Thanks to rising vaccination rates, the Pennsylvania Dept. of Health confirmed today that its universal masking order will be lifted statewide on Monday, June 28.
“We are continuing to make progress toward stopping the spread of COVID-19 throughout the Commonwealth, as many Pennsylvanians have taken responsibility for their own health and the health of their communities by getting vaccinated,” Acting Secretary of Health Alison Beam said in a statement.
The Centers for Disease Control and Prevention announced last month that fully vaccinated people no longer had to wear masks in most indoor situations, but Pennsylvania and many other states maintained their masking orders. Gov. Tom Wolf previously said the mandate would be lifted when 70% of adults in the Commonwealth were vaccinated. DOH updated that threshold soon after, stating that the mandate would be lifted on June 28 or when 70% of adults were vaccinated, whichever came first.
As of Friday morning, 74.9% of Pennsylvanians age 18 and older had received their first dose, and 59.4% are fully vaccinated. Those numbers put Pennsylvania at eighth in the nation for first doses by percentage of population.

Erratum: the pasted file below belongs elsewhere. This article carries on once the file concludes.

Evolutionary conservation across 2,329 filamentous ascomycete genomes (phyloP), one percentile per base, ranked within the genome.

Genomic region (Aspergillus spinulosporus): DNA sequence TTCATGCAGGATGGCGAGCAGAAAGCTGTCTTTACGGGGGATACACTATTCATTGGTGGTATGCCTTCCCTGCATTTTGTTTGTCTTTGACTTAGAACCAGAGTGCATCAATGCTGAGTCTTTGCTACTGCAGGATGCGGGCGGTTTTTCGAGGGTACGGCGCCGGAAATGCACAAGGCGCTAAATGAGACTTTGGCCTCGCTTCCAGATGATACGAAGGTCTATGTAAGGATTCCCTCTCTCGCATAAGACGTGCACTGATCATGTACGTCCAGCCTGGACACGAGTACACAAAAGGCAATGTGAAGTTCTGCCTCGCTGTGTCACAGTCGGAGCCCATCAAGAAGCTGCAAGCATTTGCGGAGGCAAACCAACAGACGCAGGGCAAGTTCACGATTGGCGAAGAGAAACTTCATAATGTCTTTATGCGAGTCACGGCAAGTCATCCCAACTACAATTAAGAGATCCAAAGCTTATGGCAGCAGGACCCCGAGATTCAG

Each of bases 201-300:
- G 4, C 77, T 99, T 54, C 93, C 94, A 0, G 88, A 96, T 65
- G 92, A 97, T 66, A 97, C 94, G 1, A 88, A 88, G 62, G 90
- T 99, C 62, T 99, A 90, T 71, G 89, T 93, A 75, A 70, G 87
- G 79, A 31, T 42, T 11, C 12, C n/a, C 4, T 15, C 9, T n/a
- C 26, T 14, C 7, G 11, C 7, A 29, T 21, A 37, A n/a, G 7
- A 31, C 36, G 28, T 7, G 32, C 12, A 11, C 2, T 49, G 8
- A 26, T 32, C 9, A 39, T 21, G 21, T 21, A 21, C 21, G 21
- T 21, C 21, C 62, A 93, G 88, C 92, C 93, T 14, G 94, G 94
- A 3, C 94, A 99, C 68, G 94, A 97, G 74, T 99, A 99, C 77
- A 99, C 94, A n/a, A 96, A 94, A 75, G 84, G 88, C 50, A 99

“The COVID-19 vaccines are the best tools we have to defeat COVID-19,” said Dr. Denise Johnson, Acting Physician General.
“Pennsylvanians are aware of this and have been getting vaccinated. If you have not already been vaccinated, there are plenty of options available near you. Getting as many Pennsylvanians vaccinated as possible will offer more protection against the virus for everyone and is the fastest and safest way for us to return to our normal activities.”
Businesses, organizations, health care providers and others may maintain masking requirements for employees, guests or customers regardless of their vaccination status. The CDC also still requires people to wear a mask on planes, buses, trains and other forms of public transportation.
This announcement comes on the heels of Republican efforts to pass Senate Bill 618, which would ban schools and universities from requiring COVID-19 vaccinations for students and take away the state health secretary’s ability to put emergency restrictions in place. The bill, which originated as just a vaccine passport prohibition, will likely be vetoed by Wolf, who has affirmed that the state has no such vaccination requirements. Republican spokespeople could not be reached for comment for this story.